Dong, who lost her vision at age 10, trained as a masseuse after middle school, but began studying to pass the special gaokao for self-taught adult learners at age 27. In 2011 she became the first blind student to enroll at the Communications University of China. “Mainstream education is hard for blind kids, but if they can get through the difficulties, they can have more job opportunities in the future,” Dong, who is a licensed voice actor and broadcaster, tells TWOC.
However, according to a 2018 report by TechWeb, fewer than 200 visually impaired students in China are admitted to mainstream universities each year. Barriers to their education include a lack of Braille exams, though this had been made mandatory for every standardized qualification since the PRC’s Law on Protection of Disabled Persons in 2008.
Even those who pass the gaokao may still face arbitrary rejection—with universities claiming to lack dorms for the disabled, or Braille textbooks as in the 2015 case of Zheng Rongquan, the first blind student to pass the gaokao in Zhejiang province. Dong was denied her first attempt at taking an electronic gaokao in Beijing, simply because there was “no precedent” of blind students taking it.
These problems are compounded for those living in rural areas, which lack the educational infrastructure of cities. Families must either have a local residence permit (hukou) or pay social insurance in the city to enroll their children in the primary and secondary divisions at the Beijing School for the Blind; students in remote regions, such as Qinghai and Tibet, can apply for local funding to receive a better education in the capital.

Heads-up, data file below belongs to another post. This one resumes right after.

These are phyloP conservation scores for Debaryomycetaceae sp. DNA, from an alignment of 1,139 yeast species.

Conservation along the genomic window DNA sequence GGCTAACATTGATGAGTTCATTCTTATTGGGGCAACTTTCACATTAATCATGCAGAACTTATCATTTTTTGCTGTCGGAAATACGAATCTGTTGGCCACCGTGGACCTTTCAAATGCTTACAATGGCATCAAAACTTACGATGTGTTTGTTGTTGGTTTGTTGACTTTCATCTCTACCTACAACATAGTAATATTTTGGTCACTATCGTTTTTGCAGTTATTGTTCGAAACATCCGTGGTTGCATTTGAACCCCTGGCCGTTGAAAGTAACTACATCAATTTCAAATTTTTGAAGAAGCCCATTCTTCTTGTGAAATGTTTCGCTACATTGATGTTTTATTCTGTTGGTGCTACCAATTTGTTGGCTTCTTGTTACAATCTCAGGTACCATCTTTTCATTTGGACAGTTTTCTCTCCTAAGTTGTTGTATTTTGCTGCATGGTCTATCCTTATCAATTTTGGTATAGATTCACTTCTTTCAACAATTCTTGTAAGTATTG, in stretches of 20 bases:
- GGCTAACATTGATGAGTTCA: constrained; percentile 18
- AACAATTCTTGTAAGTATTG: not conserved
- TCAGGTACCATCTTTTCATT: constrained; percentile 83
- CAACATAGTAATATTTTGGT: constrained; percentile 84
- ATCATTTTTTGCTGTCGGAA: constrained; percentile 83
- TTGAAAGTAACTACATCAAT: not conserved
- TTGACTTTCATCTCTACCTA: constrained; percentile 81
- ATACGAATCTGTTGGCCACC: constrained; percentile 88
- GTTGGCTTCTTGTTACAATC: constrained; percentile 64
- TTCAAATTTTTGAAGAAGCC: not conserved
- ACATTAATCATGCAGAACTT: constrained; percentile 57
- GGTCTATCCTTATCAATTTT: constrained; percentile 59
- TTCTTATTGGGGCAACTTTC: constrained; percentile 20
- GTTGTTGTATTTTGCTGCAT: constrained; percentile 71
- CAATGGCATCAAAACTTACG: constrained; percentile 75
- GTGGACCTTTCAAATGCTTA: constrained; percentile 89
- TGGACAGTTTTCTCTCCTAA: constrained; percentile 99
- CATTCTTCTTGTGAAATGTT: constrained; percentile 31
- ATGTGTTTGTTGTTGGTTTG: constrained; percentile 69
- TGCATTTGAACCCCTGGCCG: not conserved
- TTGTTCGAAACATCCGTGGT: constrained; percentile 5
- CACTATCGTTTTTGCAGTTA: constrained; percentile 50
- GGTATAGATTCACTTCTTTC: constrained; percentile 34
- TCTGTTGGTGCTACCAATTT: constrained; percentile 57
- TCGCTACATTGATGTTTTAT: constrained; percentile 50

Regional governments do arrange work for the blind under their jurisdiction, but these are still mostly in licensed massage parlors, government bureaus dealing with disability issues, and other offices that may not assign any meaningful work to their blind staff, according to Zeng Xin, a culture coordinator at Xin Mu. Private companies can also receive tax incentives for hiring blind employees, but few choose to participate.
At Xin Mu, Zeng is in charge of running radio broadcasts, book donations, and “movie-narrating” programs, which all aim to enrich the education and lives of the visually impaired. “We share similar experiences of loneliness, disregard, and depression,” she says, pointing out that the blind don’t just require financial or material support from society. The NGO runs weekend English lessons, a Braille library, and the Xin Mu Cinema, where the visually impaired can gather every Saturday to listen to a film along with descriptions narrated by a volunteer. “Every time, the sightless spectators chat non-stop with each other, as if we’re family.”